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Hawaiian Studies Quality Improvement Plan

Program : Pacific Island Studies
Review Date :
Last Updated :


*Visiting Team Recommendations **Update on Actions Taken/ Current Status Completed Date
Finance/ Resource
1. To ensure the fiscal viability of the Hawaiian Studies program, there view team recommends that BYUH administrators and program faculty consider (a)refocusing the outlook and practices of the institution to commit and invest in the people and place of this paeʻāina–Kanaka Maoli–through curricular policy actions, faculty professional development, and student recruitment and services;(b)establishing an institutional allocation to Hawaiian Studies that funds the FTE of 2 faculty and adds a third line permanent faculty member(e.g., partnership with education)as well as supports other support personnel and operational needs(e.g., clerical, student services, community development);and(c)growing both the program and the Iosepa endowments.(See also Recommendations1&7,2004ProgramReview.) In addressing Item #1-(a) (b) & (c)the new Administration(August 2015)has articulated its vision(August2016)of acknowledging and honoring the pae‘aina-Kanaka Maoli through the Hawaiian values of ALOHA, KULEANA, HO’OPONOPONO and integrating MALAMA ‘AINA activities on a campus wide basis. Also the goal of the Administration is to increase the recruitment of Hawaiian students as part of fulfilling the focus related to the target area (Hawaii, Asia and the Pacific).(Item (b) -The new Administration is committed to providing more funds through fund raising, contributions and philanthropic donations to enable the Department to increase its FTE to a third line permanent faculty member as well as support staff. These new measures will enable the Department to ensure its fiscal viability, restructure its curriculum and increase the number of majors. The department personnel are already involved in hosting high school students in Hawaiian language classes as well as during special career fairs(August, 2016) to recruit potential majors by disseminating information and brochures on the major. The department’s special programs such as the IOSEPA sailing canoe will be integrated into the curriculum. Although already articulated in the Department’s Stewardship plan, the acquisition of a highly competent Hawaiian language teacher in Winter 2016 has improved the quality of teaching the language, demonstrated the spirit of ALOHA and overall changing perceptions which affect recruitment of potential majors. Related to faculty professional development and the integration of part-time faculty, the full time Hawaiian language faculty member and one part-time instructor attended a special workshop on the teaching of the Hawaiian language at the University of Hawaii, Hilo campus in the Summer, 2016. In restructuring the curriculum, the Department faculty have discussed the need to collaborate with the College of Education and establish a Teacher Training program related to the Hawaiian Immersion program. Discussions have started on the specific requirements as well as personnel and budget.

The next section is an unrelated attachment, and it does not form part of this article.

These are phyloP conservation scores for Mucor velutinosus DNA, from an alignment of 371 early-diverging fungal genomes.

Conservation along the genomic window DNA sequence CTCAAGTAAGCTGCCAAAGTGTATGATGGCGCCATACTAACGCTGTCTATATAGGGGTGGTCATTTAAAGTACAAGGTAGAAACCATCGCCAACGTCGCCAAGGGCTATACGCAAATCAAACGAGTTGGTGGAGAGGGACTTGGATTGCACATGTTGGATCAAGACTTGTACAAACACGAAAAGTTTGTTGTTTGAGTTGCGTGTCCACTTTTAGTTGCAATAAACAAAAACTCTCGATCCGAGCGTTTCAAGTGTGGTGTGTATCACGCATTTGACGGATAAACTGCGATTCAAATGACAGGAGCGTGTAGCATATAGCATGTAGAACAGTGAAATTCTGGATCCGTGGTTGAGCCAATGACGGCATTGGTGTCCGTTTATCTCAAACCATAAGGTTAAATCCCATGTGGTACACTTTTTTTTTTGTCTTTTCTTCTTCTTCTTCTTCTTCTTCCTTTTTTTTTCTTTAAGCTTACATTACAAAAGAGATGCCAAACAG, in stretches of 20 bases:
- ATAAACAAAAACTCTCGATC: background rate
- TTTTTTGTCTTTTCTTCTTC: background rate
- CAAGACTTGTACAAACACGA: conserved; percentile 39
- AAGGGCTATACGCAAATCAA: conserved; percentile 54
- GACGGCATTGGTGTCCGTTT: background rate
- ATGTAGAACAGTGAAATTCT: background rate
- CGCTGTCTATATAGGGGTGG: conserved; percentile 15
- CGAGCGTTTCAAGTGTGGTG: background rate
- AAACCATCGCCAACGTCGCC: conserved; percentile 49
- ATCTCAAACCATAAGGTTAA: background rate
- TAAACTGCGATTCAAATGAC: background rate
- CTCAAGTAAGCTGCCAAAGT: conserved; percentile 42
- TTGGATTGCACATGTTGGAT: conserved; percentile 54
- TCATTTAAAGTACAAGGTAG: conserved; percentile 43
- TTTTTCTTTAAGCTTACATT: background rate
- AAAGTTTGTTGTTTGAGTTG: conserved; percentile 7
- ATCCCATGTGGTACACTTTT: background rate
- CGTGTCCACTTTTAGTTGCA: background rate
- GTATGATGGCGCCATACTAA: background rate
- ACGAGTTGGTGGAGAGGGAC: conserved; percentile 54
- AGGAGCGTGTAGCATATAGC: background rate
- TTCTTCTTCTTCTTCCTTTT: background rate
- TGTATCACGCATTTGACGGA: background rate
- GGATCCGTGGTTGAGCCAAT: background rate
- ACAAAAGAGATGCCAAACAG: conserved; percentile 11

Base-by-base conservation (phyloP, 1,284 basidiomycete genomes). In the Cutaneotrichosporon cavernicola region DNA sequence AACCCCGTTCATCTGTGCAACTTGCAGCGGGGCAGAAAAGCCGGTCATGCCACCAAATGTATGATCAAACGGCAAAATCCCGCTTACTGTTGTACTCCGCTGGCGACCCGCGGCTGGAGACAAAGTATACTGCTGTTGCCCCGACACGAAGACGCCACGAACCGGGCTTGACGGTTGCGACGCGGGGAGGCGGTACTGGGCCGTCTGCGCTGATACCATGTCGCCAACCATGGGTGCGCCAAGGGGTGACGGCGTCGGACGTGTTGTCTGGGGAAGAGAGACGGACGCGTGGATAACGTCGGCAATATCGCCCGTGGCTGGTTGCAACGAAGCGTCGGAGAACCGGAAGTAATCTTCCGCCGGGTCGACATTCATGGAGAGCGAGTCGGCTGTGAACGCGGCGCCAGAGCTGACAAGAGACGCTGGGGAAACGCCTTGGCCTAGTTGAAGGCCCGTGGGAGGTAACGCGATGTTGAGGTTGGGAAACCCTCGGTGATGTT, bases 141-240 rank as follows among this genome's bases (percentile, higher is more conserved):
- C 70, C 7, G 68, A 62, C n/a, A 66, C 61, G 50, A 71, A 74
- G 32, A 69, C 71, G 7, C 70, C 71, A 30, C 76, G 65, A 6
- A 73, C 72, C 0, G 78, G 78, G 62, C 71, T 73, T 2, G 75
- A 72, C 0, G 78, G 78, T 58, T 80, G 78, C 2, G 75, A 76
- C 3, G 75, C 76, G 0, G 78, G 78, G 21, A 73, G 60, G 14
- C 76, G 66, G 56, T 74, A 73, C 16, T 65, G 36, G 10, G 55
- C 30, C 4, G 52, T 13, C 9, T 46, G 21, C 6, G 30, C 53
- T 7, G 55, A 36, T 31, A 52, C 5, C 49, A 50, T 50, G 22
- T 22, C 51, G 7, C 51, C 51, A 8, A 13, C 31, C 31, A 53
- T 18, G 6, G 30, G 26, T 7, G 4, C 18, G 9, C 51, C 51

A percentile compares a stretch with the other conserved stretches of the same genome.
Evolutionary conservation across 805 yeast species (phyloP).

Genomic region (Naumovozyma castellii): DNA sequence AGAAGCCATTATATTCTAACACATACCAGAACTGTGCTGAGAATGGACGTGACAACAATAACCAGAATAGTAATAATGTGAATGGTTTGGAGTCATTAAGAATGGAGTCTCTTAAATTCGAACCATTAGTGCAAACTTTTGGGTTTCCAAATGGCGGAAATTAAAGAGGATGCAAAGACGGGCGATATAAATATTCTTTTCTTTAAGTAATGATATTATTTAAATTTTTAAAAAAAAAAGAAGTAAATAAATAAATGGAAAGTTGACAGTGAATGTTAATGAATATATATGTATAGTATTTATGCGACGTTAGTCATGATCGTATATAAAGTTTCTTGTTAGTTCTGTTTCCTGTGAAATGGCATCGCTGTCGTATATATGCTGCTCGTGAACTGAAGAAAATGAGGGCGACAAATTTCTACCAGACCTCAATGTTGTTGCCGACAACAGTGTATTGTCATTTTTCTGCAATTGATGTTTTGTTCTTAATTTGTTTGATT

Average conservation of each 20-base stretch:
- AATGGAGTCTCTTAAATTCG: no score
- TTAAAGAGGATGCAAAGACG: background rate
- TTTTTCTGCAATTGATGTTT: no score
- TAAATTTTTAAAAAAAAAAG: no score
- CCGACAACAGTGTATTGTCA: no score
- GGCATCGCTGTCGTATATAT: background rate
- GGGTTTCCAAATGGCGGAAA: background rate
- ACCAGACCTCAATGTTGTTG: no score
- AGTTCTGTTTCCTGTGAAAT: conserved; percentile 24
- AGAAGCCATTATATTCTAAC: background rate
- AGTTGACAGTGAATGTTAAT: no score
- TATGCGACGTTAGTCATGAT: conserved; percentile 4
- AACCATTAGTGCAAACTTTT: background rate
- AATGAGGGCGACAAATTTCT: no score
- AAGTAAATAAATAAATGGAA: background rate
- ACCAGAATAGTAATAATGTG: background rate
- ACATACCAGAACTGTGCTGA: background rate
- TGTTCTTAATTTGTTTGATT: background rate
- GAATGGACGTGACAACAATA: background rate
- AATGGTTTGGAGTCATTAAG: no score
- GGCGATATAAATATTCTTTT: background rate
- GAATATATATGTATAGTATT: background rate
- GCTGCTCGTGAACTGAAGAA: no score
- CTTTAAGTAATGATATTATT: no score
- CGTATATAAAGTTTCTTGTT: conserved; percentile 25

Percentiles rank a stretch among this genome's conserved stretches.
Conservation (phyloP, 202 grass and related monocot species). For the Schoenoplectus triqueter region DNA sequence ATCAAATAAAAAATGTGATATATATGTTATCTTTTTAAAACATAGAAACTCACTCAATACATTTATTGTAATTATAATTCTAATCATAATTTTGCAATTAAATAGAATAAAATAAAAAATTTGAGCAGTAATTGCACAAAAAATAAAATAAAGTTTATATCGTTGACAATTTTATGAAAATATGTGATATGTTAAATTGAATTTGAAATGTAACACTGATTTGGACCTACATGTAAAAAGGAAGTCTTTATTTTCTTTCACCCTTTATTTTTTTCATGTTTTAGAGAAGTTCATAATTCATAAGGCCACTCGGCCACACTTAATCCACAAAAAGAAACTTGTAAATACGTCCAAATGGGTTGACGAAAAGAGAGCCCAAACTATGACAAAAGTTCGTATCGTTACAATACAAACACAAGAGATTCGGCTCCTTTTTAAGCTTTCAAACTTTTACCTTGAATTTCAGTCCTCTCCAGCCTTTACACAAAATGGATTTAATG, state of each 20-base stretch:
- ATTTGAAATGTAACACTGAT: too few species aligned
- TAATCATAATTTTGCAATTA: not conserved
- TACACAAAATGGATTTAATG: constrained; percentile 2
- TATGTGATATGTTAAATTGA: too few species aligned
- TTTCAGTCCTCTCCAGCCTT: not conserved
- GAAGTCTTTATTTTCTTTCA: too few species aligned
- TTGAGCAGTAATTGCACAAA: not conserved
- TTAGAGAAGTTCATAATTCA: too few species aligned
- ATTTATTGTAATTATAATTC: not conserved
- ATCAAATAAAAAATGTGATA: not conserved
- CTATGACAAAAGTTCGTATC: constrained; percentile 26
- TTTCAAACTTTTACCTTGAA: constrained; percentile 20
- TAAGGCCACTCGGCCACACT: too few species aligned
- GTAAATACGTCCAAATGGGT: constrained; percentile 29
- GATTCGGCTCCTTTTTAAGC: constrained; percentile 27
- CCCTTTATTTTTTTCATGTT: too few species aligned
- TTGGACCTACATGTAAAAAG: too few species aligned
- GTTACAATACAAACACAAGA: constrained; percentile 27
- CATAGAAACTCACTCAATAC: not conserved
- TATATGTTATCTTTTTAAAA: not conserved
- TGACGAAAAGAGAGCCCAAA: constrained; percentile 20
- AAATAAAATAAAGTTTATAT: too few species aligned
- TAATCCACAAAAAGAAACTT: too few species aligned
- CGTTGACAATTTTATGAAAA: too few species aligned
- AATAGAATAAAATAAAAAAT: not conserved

Teaching, Learning and Community Engagement

2.Faculty:The program is home to exceptional permanent faculty and specialty instructors that present a diverse knowledge set. We strongly recommend a more integrated use of the special instructors and inclusion of their expertise into curriculum planning. In addition, there are faculty cross-disciplines(e.g., history, education, etc.)that might affiliate with the Hawaiian Studies program adding to the core learning experiences. Finally, were commend intentional faculty professional development and mentoring of new instructors.(SeealsoRecommendations5,6,&8,2004ProgramReview.)
All full time faculty and part-time instructors have been invited to participate in special meetings including staff development activities (November, 2015 –opening of the school year/new semester.). The challenge is related to the fact that the part time instructors had to go to their regular jobs. The two faculty members have met up with the kupuna (2) to get feedback on the curriculum. In the teaching of Hawaiian language as well as culture, the two faculty members have collaborated on the syllabus for the Hawaiian Studies 101 –Introduction to the Hawaiian Culture as well as for Hawaiian language courses, beginning at the 100 to the 400 levels. The intent is to continue to solicit feedback by the part time instructors as the Hawaiian Studies curriculum is being restructured.

3.Curriculum: Strengthen communication and collective work that ensures coherence, cultural rigor and integrity. This process should include faculty and special Instructors, allied faculty across disciplines, advanced students, and kupuna/cultural practitioner input. As the team works to review the Hawaiian Studies program, we highly recommend a focused effort to align ILO, PLO, SLO; institute a language placement examination to gauge appropriate level of language entry; develop culturally sound student and faculty assessment processes; think through the 9-semester calendar and how to communicate the pathways toward degree completion; and, need to offer 4-levels of Hawaiian Language. (See also Recommendations 4-6,8, 2004 Program Review.)
With the acquisition of the new full time Hawaiian language teacher, the process of restructuring the curriculum with input from the community-at-large including the kupuna (the elderly) is being implemented. Syllabi have been aligned as well as revised to ensure standards related to ILO, PLO and SLO are addressed. The first level with the Hawaiian language proficiency is being put together by the permanent full time instructor. The intent is to produce a competency exam for each level.